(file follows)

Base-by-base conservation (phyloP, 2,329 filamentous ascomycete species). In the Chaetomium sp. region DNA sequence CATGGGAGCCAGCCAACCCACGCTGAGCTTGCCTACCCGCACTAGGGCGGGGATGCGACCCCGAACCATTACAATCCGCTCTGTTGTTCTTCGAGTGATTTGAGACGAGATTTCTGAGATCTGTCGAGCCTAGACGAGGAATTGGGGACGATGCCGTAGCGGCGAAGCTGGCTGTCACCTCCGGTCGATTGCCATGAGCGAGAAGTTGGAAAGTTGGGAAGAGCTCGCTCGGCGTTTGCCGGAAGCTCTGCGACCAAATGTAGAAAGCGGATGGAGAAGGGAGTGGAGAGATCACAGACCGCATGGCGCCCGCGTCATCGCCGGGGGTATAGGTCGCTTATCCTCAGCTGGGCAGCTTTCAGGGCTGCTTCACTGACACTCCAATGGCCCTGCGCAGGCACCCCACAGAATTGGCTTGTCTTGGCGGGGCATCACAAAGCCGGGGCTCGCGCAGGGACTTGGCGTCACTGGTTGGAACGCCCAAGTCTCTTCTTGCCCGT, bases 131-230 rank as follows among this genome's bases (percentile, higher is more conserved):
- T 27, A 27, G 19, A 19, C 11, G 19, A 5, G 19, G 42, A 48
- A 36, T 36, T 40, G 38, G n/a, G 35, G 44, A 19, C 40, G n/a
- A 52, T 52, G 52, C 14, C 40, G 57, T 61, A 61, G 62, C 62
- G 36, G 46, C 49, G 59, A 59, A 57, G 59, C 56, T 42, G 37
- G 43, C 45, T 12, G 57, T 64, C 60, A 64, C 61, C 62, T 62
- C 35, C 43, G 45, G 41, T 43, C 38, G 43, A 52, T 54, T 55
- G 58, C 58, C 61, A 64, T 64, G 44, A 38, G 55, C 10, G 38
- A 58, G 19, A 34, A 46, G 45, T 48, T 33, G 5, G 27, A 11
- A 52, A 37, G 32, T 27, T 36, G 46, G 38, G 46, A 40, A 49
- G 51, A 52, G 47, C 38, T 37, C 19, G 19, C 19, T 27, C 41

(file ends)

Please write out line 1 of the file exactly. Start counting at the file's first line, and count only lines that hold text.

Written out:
Base-by-base conservation (phyloP, 2,329 filamentous ascomycete species). In the Chaetomium sp. region DNA sequence CATGGGAGCCAGCCAACCCACGCTGAGCTTGCCTACCCGCACTAGGGCGGGGATGCGACCCCGAACCATTACAATCCGCTCTGTTGTTCTTCGAGTGATTTGAGACGAGATTTCTGAGATCTGTCGAGCCTAGACGAGGAATTGGGGACGATGCCGTAGCGGCGAAGCTGGCTGTCACCTCCGGTCGATTGCCATGAGCGAGAAGTTGGAAAGTTGGGAAGAGCTCGCTCGGCGTTTGCCGGAAGCTCTGCGACCAAATGTAGAAAGCGGATGGAGAAGGGAGTGGAGAGATCACAGACCGCATGGCGCCCGCGTCATCGCCGGGGGTATAGGTCGCTTATCCTCAGCTGGGCAGCTTTCAGGGCTGCTTCACTGACACTCCAATGGCCCTGCGCAGGCACCCCACAGAATTGGCTTGTCTTGGCGGGGCATCACAAAGCCGGGGCTCGCGCAGGGACTTGGCGTCACTGGTTGGAACGCCCAAGTCTCTTCTTGCCCGT, bases 131-230 rank as follows among this genome's bases (percentile, higher is more conserved):